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Kabir Legends and Ananta-Das's Kabir Parachai

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Item Code: NAT041
Author: David N. Lorenzen
Edition: 1991
ISBN: 0791404617
Pages: 270
Other Details 9.00 X 6.00 inch
Weight 540 gm
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Book Description

About the Book

This book represents the first systematic collection and analysis of the principal legends about Kabir Das, a fifteenth-century poet-saint. It focuses on the ways in which the legends embody and reflect the often changing social and religious needs of those who created and listened to them. Particular attention is paid to the earliest known collection of legends, Ananta-das’s Kabir Parachat. This book makes available for the first time an English translation of this text, with detailed notes on its variant readings, as well as a corrected Hindi edition based on a comparison of over a dozen manuscripts.

‘The various historical synchronisms between Kabir and his leading contemporaries, including Ramananda and King Virasimhadev Baghel, are re-evaluated, and a solution is proposed to the longstanding debate about Kabir’s dates.

About the Author

David N. Lore is Professor in the Center of Asian and African Studies of El Colegio de Mexico.


I first heard the name Ananta-das in 1976 when I was just beginning my research on the Kabir Panth. In a series of interviews with Ganga- sharan Shastri, the administrative head of the Kabir Chaura monastery in Varanasi, he read to me portions of a book on Kabir’s life that he was writing and would soon publish as the Kabir Jivanacharitra. In this book and his comments on it, he often referred to Ananta-das’s Kabir Parachai. The only manuscript of this text he knew of was in the library of the nearby Nagari Pracharini Sabha. Since the library was (and continues to be) quite jealous of its manuscripts, he was not allowed to copy more than two pages, but he worked around this obstacle by sending, one by one, a dozen or so sadhus to the library. Each sadhu copied another two pages until the text was complete. Gangasharan Shastri himself was reluctant to share his handwritten copy and only gave me a chance to glance through it. At the time, my chief research interest was the monastery and not Ananta-das in any case. Nonetheless, my curiosity was aroused, and the idea of working more closely with this text stayed with me.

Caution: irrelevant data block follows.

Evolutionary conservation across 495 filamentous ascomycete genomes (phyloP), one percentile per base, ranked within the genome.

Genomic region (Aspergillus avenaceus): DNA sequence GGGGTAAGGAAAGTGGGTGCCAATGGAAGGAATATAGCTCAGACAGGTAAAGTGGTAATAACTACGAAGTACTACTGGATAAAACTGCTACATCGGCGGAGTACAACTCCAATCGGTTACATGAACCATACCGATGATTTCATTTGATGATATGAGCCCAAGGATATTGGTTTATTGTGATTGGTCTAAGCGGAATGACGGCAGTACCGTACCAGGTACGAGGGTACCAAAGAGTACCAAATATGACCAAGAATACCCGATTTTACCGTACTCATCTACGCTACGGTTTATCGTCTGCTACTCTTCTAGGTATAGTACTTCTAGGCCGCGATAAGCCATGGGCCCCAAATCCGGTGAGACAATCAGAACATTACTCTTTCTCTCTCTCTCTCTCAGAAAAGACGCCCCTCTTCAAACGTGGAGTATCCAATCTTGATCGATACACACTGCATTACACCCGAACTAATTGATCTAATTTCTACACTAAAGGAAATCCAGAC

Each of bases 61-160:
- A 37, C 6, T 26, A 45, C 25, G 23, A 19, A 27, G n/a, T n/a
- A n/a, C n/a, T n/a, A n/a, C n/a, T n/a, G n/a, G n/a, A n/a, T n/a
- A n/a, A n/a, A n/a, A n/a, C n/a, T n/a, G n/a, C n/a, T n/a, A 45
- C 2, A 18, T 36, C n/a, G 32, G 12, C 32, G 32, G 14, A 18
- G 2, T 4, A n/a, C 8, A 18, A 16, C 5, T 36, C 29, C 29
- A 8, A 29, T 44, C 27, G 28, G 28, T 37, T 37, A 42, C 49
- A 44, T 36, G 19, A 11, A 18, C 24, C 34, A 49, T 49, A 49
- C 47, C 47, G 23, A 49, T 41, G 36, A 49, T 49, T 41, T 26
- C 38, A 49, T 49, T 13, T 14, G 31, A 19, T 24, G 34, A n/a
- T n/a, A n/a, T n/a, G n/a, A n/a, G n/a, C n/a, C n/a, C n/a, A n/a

My chance to do so came in October 1982 when I stopped in London en route back to Mexico from India in order to look at a manuscript of the Kabir Parachai[A 12] that I had learned was in the India Office library. After examining the manuscript, 1 ordered a photocopy of a microfilm of it from the library. This photocopy was kept mostly filed away until 1985 when Professor Jagdish Kumar of the University of Delhi joined the Center of Asian and African Studies of El Colegio de México as a visiting professor of Hindi. He began the task of teaching me to read the text. With very little help from me, he prepared a tentative translation of the text into modern Hindi. The work was complicated by the fact that we had only one manuscript to work with. In addition, since this India Office manuscript is bound as a thick book, the letters nearest the spine are either out of focus or simply blacked out in the photocopies of the microfilm. To make matters worse, the parts of the original manuscript written in red ink are virtually invisible since the photographer failed to use a green filter. Nonetheless, with the help of a number of what later proved to be remarkably accurate guesses, Professor Kumar managed to fill in most of the missing letters.

I finally set about getting copies of some additional manuscripts in 1986 during a one month visit to India. With the help of Dr. Shukdev Singh of Banaras Hindu University, I managed to get permission from the director of the Nagari Parcharini Sabha Library to look at the Kabir Parachai manuscript (no. 877] that the sadhus of the Kabir Chaura monastery had copied several years before. I was allowed to compare it to my transcription of the India Office manuscript and to note down any differences in the readings. The two texts proved to be remarkably similar. Both are in fact important manuscripts of what I eventually came to call the Niranjani Panthi recension of the text because of its association with the religious sect known as the Niranjani Panth or Niranjani Sampraday (see below, chapter four).